Good Vibrations tells the story of Terri Hooley, an owner of a record shop in Belfast in the 1970’s. When he attending a local punk band, he falls flat out in love with punk music and decides to get create a recording label by his own means, to get these unsigned punk bands out to as many people as possible. The most notorious of the groups would be The Undertones and Hooley’s struggle to get Teenage Kicks aired on the radio.
Directed by Lisa Barros D’Sa and Glenn Leyburn, Good Vibrations is a heart felt tale that captures Hooley’s love of music and the power that it contains. Hooley the man himself is a loverable if self distructive personalty. Placing all his time and money on trying to reach as meny people to the undiscovered bands that he encounters. Richard Dormer’s performance taps Hooley’s energy and attitude perfectly, while at the same time leaving you caring about his personal life as he neglects his financial troubles and his supporting wife (Jodie Whittaker) who is left to raise their child on her own as Hooley goes off on his exploits.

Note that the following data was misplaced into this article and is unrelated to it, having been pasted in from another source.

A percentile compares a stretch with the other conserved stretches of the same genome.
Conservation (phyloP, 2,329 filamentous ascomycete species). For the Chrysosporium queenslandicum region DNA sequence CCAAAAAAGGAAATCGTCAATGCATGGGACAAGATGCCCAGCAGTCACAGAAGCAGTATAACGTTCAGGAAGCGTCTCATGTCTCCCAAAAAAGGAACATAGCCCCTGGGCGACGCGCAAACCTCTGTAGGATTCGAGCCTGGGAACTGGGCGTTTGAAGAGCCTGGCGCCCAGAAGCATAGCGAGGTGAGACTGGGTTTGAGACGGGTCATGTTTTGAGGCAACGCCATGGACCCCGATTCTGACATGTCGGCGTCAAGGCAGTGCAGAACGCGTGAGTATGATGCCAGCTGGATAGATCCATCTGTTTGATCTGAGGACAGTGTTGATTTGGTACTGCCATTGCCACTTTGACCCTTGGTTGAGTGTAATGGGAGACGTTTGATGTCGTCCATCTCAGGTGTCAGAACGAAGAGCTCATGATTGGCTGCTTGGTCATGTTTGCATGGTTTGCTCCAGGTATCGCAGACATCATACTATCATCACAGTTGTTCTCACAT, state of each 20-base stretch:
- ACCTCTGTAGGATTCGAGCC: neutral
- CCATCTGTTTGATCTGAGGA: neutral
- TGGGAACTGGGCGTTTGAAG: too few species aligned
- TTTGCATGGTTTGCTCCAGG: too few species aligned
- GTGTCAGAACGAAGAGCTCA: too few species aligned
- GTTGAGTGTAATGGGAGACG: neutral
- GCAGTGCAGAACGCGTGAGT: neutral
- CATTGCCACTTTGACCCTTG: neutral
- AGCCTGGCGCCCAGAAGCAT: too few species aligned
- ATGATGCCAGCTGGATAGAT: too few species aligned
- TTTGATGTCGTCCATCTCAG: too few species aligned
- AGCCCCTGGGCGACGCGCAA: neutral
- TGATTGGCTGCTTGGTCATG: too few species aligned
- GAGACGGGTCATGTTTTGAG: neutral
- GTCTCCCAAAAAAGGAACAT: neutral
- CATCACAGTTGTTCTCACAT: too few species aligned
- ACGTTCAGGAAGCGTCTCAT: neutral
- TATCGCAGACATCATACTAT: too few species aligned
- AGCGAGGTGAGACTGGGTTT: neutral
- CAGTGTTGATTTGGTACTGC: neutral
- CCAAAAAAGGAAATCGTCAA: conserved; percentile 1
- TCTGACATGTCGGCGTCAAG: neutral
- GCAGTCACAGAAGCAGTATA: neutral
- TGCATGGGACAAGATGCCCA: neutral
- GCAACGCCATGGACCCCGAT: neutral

The film is fairly by the numbers in it’s plot as Hooley’s reckless actions destroys his personal life in favor of chasing dreams and ambitions outside his own needs. The film did remind me of 24 Hour Party People by embracing it’s self fully into the music around he story and Terri’s own fantasies as a country singer. It’s a simple true to life story but its all heart and all soul..